CARLSON: And my switch from red to blue is Ohio. I think, with 237,000 jobs lost there, with John Snow going and saying those job losses are a myth, and with all the bad news on Iraq last week -- you know, the Iraqi forces shot execution-style, Allawi complaining about Bush, eight Marines killed today, those explosives. All the news is bad for Bush on Iraq. I think Ohio comes over.

SHIELDS: Kate O'Beirne?

O'BEIRNE: I give George Bush the election with 297 electoral votes...


O'BEIRNE: ... to John Kerry's 241. I think George Bush carries almost everything he carried in 2000, including Florida, maybe not New Hampshire, carries Ohio. But even without Ohio, without Ohio, I would have the president at 277. There are -- as long as he carries Florida, which he will do, I think, there are more scenarios for George Bush to win without Ohio than there are for John Kerry. John Kerry's going to need Ohio and much other states in the Midwest, and I think it's just much harder for John Kerry to get there.


HUNT: I give John Kerry 279 electoral votes. He wins the popular vote by 2 points. And I'll tell you how I think he does it. He holds almost all of the blue states, and he sweeps the big state industrial belt, Pennsylvania, Michigan and Ohio. And I think Florida is a replay of 2000, with almost the same outcome.

And Mark, let me tell you what I think the key is here. It is the turnout, and I think if there is a healthy increase in turnout from last time, a 5 percent turnout, so you got about 111 million people voting, Bush might win. At least, he might win the popular vote. But if, instead, turnout jumps 10 to 12 percent and there's 118 million to 119 million people voting, the biggest turnout since 1968, huge advantage Kerry. I think there's going to be a surge on Tuesday.

SHIELDS: Al, you make a good point, but not the conclusive point. I mean, the conclusive point is it's 281 for Kerry, 257 for Bush. And I'll tell you the wild card in this is Florida. And I'll tell you why John Kerry's going to carry Florida, is that the intensity factor -- there are 250,000 people that the Kerry campaign -- the Kerry campaign -- has on the -- in the field, on the street this coming Tuesday. It's three times as many as they've ever had before. The level of intensity -- and I think especially the level of intensity in a state like Florida...

And I would just add to it George Bush can't crack that magic 50. He is stuck at that 48 percent mark, and I just think that's the problem for him. He's the incumbent. It ain't going to break his way.

NOVAK: Kerry -- Kerry is kind of stuck on the very high negatives for a successful challenger. I would say that these are very close states. I'm not sure of all these predictions I have made, but it seems to me -- I've been hearing for a long time from a lot of people, the Democrats, that this thing could end up as a very big Kerry win, a one-sided Kerry win. I think the only way it could go one-sided is for Bush because -- on the electoral vote because Bush conceivably could win Michigan. He could even win Pennsylvania. And then you really have an Electoral College landslide.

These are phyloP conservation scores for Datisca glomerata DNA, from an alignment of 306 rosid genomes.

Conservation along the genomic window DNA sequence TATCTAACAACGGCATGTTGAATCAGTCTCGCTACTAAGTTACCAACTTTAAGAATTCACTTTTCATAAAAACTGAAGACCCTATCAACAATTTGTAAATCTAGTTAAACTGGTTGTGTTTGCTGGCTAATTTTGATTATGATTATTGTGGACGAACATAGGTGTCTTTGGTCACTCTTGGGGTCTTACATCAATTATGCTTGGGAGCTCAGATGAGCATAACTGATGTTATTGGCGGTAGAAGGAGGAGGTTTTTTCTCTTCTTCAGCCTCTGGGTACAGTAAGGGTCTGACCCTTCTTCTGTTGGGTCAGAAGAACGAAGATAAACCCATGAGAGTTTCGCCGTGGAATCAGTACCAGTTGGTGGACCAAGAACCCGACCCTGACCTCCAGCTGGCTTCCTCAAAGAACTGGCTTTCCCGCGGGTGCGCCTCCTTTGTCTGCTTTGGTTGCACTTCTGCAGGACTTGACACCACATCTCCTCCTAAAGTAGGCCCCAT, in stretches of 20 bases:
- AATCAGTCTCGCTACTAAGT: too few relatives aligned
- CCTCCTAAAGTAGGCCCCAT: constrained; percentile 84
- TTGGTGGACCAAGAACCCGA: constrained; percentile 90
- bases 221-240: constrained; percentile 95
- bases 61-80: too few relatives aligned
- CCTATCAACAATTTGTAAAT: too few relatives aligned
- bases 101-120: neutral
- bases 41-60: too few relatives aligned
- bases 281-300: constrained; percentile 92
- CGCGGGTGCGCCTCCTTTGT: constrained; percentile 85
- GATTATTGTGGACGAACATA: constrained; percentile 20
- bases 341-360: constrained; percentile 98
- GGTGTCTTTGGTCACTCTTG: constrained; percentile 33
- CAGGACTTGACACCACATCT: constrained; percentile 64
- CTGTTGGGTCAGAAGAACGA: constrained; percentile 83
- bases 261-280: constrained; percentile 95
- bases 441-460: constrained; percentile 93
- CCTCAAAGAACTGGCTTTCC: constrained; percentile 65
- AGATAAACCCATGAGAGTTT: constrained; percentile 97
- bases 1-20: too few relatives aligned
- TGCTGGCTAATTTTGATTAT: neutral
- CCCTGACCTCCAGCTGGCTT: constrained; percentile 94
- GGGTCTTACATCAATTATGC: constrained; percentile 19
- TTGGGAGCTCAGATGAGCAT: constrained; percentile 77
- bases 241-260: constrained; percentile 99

CARLSON: You know, if Kerry wins Florida, I think you also have to look at Bruce Springsteen bringing out -- I don't think he's going to win Wisconsin -- 80,000 in Wisconsin and...

SHIELDS: Why the hell did they do it in Madison?

CARLSON: I know.

SHIELDS: I mean, I love Madison, but you know, why not do it in some place he can help you, like the Fox River Valley?

O'BEIRNE: The Republicans like what the early voting looks like for them in Florida, Wisconsin and Iowa, they'll tell you. I -- in 2002, the Democrats predicted this kind of event in Florida, too, on behalf of Democrats, that there was such anger and whatnot. May I remind you Jeb Bush won by 13 points, and there wasn't a single poll that had Jeb Bush's margin that large. In fact, the Republican vote overall was really undercounted in 2002...

HUNT: Oh, it was -- it was absolutely nothing like this. I agree with you on Springsteen being in Madison. But I think -- Bob, I'm not confident on my prediction, either, although I'm pretty sure it's going to happen. And I think the real key state could end up being Wisconsin. I give it to Kerry, but I'm very -- I would be very nervous about that.

SHIELDS: I think the key -- the Florida of this election's not going to be Ohio or Florida. I think the Florida of this election's going to be those -- is going to be Iowa, Minnesota and Wisconsin...


SHIELDS: ... those three states.

Next on CAPITAL GANG: Can the Democrats gain control of the Senate? We'll make our predictions right after this.


SHIELDS: Welcome back. Republicans currently lead the U.S. Senate 51 seats to 49. The six most vulnerable Democratic seats facing reelection are in Florida, Georgia, Louisiana, North and South Carolina and South Dakota. The four most vulnerable Republican seats are in Alaska, Colorado, Illinois and Oklahoma.

Starting with Bob Novak -- Bob, when the dust settles on Tuesday night or Wednesday morning, or whenever it settles, what will the Senate line-up be?